Getting a stroke is far more likely for diabetic patients with hypertension. Survival and recovery rates are also lowered as compared to people who do not have diabetes.

3. Peripheral vascular disease

Foot ulcers and the risk of amputation is higher in patients with diabetes suffering from hypertension.

How to treat hypertension in diabetics?

It has been found that restricted sodium and a higher potassium intake is beneficial in lowering blood pressure.

However, this strategy alone is insufficient when it comes to attaining the levels recommended for diabetics. Medications are far more helpful and act faster than a change in diet. Some of these include;

ACE INHIBITORS

Patients who have had congestive heart failure or a myocardial infarction have benefited greatly from ACE inhibitors. It is also beneficial to those who have had renal failure due to complications of diabetes.

This is the preferred therapy for diabetics with hypertension according to the World Health Organization among others. Drug trials have shown a 20 -30% decrease in the risk of heart failure, strokes and major cardiovascular complications. They also increase insulin sensitivity.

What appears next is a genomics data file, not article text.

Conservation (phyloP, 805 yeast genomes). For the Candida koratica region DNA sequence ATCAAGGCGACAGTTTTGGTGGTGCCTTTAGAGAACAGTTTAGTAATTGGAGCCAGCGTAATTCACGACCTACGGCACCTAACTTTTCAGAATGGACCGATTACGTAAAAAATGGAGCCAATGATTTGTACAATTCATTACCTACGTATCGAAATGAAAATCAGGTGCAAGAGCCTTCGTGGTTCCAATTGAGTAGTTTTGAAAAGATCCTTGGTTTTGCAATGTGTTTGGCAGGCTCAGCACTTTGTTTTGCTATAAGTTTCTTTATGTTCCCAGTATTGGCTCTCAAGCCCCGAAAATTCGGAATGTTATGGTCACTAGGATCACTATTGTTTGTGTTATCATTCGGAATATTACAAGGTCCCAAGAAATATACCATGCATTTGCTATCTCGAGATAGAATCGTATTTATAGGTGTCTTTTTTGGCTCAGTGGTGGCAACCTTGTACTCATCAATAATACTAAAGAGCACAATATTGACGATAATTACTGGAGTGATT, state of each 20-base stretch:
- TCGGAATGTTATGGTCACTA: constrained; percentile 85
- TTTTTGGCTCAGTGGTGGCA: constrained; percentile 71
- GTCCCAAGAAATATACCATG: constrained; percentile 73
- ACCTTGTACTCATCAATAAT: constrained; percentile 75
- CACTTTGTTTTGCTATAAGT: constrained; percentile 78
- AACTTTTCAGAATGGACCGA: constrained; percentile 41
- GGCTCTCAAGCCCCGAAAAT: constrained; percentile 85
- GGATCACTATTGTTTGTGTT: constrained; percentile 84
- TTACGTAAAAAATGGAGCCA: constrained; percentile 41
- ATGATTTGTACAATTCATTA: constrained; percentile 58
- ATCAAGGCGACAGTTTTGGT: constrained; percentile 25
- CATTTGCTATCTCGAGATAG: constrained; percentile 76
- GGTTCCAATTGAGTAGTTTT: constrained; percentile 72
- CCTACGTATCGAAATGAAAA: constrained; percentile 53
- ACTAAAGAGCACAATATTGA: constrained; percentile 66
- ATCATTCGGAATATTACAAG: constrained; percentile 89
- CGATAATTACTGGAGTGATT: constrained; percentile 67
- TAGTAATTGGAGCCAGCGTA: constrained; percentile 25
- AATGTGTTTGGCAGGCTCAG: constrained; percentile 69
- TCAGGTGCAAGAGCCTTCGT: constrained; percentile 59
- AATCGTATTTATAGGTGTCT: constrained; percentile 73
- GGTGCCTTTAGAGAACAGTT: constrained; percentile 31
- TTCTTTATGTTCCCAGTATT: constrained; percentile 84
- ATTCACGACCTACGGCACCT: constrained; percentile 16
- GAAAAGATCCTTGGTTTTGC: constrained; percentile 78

Diuretics

Several studies have shown that diuretics are an important basis for antihypertensive treatment. Combined with agents that inhibit the renin-angiotensin system, diuretics reduce the level of micro albuminuria in patients with type 2 diabetes.

Various anti-hypertensive drugs may be used but diuretics are an important factor in their effectiveness and many in-expensive generic diuretics are available.

Combination Therapy

Most diabetics with hypertension require more than one form of therapy to maintain the recommended levels of blood pressure.

ACE inhibitors and CCB's have been found to reduce cardiovascular events. ACE inhibitors and beta blockers have the potential to lower blood pressure.

Conclusion

High levels of blood glucose have been found to increase the incidence of vascular damage and abnormal vascular structure which makes patients more vulnerable to high blood pressure.

People with diabetes should have lower than normal blood pressure to reduce the risk of complications due to diabetes.